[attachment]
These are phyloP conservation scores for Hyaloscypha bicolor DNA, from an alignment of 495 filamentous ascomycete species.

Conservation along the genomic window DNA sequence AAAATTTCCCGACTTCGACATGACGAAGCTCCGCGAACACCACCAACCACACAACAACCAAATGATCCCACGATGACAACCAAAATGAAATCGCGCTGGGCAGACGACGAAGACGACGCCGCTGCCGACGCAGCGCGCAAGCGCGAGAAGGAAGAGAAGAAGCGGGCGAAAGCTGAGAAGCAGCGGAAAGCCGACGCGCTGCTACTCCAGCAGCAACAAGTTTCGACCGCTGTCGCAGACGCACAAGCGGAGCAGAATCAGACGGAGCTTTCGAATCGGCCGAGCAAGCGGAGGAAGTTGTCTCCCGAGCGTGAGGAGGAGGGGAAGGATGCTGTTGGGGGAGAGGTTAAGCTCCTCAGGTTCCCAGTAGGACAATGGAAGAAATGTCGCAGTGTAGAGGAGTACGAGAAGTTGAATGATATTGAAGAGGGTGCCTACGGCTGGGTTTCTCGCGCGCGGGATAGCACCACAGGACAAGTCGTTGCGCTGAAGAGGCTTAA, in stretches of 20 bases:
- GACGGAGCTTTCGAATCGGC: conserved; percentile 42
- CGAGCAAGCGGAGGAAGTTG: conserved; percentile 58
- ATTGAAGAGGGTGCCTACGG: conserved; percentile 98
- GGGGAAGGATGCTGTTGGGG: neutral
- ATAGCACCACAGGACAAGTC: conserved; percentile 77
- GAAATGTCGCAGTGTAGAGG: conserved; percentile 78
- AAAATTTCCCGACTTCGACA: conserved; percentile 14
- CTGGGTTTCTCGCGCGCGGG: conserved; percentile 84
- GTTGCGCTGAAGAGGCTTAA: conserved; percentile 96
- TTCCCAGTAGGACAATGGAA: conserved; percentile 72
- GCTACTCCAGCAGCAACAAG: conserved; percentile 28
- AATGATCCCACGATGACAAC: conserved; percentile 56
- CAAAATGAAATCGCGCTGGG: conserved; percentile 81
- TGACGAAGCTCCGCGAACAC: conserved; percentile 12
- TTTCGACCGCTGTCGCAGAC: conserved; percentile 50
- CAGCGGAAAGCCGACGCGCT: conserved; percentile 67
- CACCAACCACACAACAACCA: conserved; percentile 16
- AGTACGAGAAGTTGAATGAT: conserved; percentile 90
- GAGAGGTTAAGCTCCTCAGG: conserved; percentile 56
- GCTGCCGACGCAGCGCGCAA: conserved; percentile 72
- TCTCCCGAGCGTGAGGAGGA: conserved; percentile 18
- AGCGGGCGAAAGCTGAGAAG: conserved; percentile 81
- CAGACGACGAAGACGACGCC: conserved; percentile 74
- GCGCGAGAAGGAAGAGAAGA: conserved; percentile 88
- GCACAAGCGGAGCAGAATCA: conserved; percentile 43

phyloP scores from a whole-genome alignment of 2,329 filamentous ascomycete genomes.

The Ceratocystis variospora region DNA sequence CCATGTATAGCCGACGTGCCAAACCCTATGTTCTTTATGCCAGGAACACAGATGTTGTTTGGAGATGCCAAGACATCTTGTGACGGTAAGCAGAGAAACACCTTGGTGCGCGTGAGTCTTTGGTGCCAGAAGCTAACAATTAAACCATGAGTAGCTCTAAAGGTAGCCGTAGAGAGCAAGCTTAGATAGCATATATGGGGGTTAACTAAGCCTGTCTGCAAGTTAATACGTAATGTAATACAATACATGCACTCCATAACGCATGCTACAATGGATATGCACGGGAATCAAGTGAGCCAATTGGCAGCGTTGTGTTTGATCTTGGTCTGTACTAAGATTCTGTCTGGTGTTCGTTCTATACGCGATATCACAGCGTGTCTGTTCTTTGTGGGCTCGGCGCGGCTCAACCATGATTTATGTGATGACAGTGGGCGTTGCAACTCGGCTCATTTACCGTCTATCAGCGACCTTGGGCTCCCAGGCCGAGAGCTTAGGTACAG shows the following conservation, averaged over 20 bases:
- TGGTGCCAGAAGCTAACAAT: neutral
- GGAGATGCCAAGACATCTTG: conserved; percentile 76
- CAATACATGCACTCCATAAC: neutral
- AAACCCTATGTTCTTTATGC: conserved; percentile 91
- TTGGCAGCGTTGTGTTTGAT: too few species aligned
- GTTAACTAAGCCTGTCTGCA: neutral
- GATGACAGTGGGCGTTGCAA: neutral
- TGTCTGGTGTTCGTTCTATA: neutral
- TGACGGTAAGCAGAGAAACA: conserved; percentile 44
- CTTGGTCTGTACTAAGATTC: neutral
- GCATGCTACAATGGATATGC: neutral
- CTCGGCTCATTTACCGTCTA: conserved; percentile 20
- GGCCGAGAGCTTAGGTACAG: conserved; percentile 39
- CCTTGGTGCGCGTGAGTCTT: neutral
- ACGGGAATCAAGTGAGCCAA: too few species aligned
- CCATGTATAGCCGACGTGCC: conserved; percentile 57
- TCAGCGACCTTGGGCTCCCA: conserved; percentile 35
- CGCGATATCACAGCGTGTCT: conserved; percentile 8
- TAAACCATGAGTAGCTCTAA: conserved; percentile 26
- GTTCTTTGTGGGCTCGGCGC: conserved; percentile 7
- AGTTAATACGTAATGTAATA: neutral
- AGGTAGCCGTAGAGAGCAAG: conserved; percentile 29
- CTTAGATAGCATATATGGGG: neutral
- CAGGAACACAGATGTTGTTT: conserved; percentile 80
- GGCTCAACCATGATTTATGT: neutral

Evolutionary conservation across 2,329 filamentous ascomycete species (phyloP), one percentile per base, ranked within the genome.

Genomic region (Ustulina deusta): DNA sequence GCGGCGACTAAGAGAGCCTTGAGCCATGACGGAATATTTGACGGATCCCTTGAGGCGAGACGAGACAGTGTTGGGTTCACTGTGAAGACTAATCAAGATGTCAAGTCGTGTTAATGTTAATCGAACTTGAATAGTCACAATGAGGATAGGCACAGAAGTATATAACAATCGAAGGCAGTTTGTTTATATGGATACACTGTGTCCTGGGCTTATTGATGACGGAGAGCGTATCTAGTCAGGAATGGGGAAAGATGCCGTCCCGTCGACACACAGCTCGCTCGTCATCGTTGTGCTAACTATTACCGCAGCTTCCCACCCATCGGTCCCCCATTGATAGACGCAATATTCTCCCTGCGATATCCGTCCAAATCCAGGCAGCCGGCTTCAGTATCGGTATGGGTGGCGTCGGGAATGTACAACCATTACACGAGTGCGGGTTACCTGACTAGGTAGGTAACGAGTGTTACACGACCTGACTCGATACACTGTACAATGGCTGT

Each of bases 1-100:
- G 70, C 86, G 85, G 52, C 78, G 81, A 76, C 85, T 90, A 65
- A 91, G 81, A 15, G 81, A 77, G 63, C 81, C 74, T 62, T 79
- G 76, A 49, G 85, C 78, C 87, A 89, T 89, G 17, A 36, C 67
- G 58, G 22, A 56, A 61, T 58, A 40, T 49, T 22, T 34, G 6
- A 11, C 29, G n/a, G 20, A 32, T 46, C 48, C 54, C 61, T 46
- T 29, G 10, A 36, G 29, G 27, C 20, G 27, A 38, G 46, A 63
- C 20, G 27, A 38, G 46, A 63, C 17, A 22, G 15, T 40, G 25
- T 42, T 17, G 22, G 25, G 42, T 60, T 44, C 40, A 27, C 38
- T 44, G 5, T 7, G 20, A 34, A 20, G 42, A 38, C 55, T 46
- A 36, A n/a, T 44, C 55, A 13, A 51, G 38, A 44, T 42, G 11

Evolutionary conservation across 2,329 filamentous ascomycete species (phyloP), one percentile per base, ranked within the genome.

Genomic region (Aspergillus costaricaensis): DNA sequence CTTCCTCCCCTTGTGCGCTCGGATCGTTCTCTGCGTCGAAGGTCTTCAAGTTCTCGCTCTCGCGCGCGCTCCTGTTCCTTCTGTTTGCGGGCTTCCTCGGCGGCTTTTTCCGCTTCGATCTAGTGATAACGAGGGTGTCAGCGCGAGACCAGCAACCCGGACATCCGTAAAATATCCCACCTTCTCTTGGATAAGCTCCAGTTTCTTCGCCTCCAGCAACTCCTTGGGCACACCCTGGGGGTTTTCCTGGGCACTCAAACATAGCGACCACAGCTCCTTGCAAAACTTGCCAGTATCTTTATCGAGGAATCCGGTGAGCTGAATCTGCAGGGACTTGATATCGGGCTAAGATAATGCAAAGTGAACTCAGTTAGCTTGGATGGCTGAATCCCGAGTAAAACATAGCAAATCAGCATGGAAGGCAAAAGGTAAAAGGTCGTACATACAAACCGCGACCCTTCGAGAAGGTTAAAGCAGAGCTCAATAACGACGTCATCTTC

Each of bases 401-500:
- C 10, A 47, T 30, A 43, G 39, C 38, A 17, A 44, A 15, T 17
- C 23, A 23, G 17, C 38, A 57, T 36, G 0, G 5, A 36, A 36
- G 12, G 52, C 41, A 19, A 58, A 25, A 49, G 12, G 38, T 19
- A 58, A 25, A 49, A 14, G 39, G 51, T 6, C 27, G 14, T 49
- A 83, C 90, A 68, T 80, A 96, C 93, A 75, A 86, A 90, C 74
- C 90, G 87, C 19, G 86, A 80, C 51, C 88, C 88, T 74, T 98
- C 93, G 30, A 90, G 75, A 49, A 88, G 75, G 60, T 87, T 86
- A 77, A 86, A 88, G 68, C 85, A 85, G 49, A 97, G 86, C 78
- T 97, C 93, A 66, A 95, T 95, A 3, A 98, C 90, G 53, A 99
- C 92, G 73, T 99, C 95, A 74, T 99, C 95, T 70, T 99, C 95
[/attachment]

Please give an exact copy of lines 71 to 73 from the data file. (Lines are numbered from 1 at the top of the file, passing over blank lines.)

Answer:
- C 10, A 47, T 30, A 43, G 39, C 38, A 17, A 44, A 15, T 17
- C 23, A 23, G 17, C 38, A 57, T 36, G 0, G 5, A 36, A 36
- G 12, G 52, C 41, A 19, A 58, A 25, A 49, G 12, G 38, T 19